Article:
Anonymous asked:

1. How do you make earl grey hot chocolate? Like, what the process of making it. 2. I wish I had hair like yours because it's amazing and lovely.

anexpansionlikegold answered:

First I boil whole milk and then pour it over whatever brand of Earl Grey tea I have that day (I usually like Tazo’s stuff but they get pricey sometimes.) Then I let that steep for just a second while I put the hot chocolate mix in another cup, then pour the tea-flavored milk in, stir it, ta da, nothing fancy. I usually leave the teabag in the actual hot chocolate for a bit, too, because I like my tea a bit strong.

My hair is trashed right now but thank you; I’ll take pictures for you guys when I dye it again

That sounds delicious. You genius you. :3

peturbed-panda:

Tweaked it a bit…does this look any better? Constructive criticism as to how to improve is welcomed, encouraged, and downright begged for.

Now with reference photo.

What sticks out to me is I think your shading over emphasized the lines around their mouths (the smile lines) and that her mouth is crooked.  And his hairline (after staring for a few minutes I figured it out).  Your shading is amazing really and I think it just needs some blending on their faces. Maybe add some more texture lines to their hair (but they might just seem less detailed in the photo, I dunno).

Reblogged from peturbed-panda

queerlittlemermaid asked:

I am curious, why do you like Bluebeard?

anexpansionlikegold answered:

Because one main character is a serial killer with a punk rock beard, and the other is a shrewd girl too curious for her own good that gets out alive anyway. It’s like someone went “What are all the things Natasza likes?” and then put them in one story

For some reason the stories just all left out the reason Bluebeard chose that girl (even with warning about how curious she was) was because her hair was blue like his beard (but prettier, obviously.).

fuckyeahpaganism:

Hag stones, also known as Holey Stones or Witch Stones, are stones that have a naturally occurring hole and are usually found near oceans and other bodies of water. They are said to be powerful protection talismans, and when worn or carried they protect the bearer from curses, hexes, negative spirits, and harm. They have also been used to prevent nightmares, being strung on a bedpost or placed underneath pillows. It is also believed that if you peer through the hole of the stone that you can see the Fae Folk and otherworldly entities. If one broke, it is thought to have used its power to protect a life. 
(x)

fuckyeahpaganism:

Hag stones, also known as Holey Stones or Witch Stones, are stones that have a naturally occurring hole and are usually found near oceans and other bodies of water. They are said to be powerful protection talismans, and when worn or carried they protect the bearer from curses, hexes, negative spirits, and harm. They have also been used to prevent nightmares, being strung on a bedpost or placed underneath pillows. It is also believed that if you peer through the hole of the stone that you can see the Fae Folk and otherworldly entities. If one broke, it is thought to have used its power to protect a life. 

(x)

Reblogged from peturbed-panda

thelivingwiccan:

Did somebody say tea? Let’s talk about tea witchcraft for a second!
If you know me at all, you’d know that I really enjoy finding ways to express witchcraft in everyday life. I’m a huge tea-drinker. Mainly, teas that I brew myself. It’s a little misleading, because what I drink isn’t usuall “tea” - no tea leaves to be found. Mostly they’re roots and leaves of different herbs all thrown together with some hot water; here we’ve got mint and licorice root, my favorite.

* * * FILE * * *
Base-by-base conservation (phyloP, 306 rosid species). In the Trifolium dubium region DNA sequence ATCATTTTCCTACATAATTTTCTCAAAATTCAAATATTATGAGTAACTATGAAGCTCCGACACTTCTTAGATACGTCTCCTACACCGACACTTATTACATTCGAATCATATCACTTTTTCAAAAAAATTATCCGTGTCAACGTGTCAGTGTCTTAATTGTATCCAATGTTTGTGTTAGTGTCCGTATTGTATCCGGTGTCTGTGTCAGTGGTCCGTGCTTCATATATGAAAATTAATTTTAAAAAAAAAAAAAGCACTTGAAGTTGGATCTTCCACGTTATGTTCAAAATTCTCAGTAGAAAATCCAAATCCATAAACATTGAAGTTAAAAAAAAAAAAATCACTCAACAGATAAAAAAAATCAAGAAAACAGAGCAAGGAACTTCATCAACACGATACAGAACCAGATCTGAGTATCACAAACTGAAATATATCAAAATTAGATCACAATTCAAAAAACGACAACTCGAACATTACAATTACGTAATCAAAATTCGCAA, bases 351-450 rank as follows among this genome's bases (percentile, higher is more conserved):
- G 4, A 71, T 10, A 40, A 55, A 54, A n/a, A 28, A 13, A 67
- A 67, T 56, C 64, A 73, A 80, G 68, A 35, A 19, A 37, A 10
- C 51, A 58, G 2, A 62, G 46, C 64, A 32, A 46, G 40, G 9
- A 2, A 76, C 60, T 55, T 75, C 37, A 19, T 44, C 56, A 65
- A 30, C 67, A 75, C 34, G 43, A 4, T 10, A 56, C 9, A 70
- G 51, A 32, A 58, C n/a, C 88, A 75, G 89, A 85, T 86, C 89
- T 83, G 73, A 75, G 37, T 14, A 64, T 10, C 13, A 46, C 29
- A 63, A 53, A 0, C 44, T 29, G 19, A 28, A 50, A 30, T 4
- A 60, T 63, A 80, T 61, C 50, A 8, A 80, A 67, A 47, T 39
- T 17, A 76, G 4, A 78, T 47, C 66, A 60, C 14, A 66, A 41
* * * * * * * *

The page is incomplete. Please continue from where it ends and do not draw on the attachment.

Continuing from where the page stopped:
Now this particular pot wasn’t made for any witchcraft purposes, but just think of all the possibilites!
rosehip brew, for relationship rituals
honeycomb brew, for sweetening dispositions
sage brew, for personal purifications (another method of achieving this, perhaps?)
clover brew, for luck
And don’t even get me STARTED on the other potential magic. What about actually writing a sigil on a piece of organic paper, and then throwing it in the teapot while it’s brewing? (Keep in mind though, that you’d have to use:)
some sort of unbleached, organic paper (rice paper?) AND
edible ink (chocolate sauce? raspberry juice? Mmmm…)
This sort of thing would fall under kitchen withcraft/hearth witchcraft, for those who are interested. 
I’m off to drink tea now. I’m getting excited just thinking about it — all those possibilities! 
Happy casting!
-TLW

thelivingwiccan:

Did somebody say tea? Let’s talk about tea witchcraft for a second!

If you know me at all, you’d know that I really enjoy finding ways to express witchcraft in everyday life. I’m a huge tea-drinker. Mainly, teas that I brew myself. It’s a little misleading, because what I drink isn’t usuall “tea” - no tea leaves to be found. Mostly they’re roots and leaves of different herbs all thrown together with some hot water; here we’ve got mint and licorice root, my favorite.

Now this particular pot wasn’t made for any witchcraft purposes, but just think of all the possibilites!

  • rosehip brew, for relationship rituals
  • honeycomb brew, for sweetening dispositions
  • sage brew, for personal purifications (another method of achieving this, perhaps?)
  • clover brew, for luck

And don’t even get me STARTED on the other potential magic. What about actually writing a sigil on a piece of organic paper, and then throwing it in the teapot while it’s brewing? (Keep in mind though, that you’d have to use:)

  • some sort of unbleached, organic paper (rice paper?) AND
  • edible ink (chocolate sauce? raspberry juice? Mmmm…)

This sort of thing would fall under kitchen withcraft/hearth witchcraft, for those who are interested.

I’m off to drink tea now. I’m getting excited just thinking about it — all those possibilities

Happy casting!

-TLW

Reblogged from thecoffeecoyote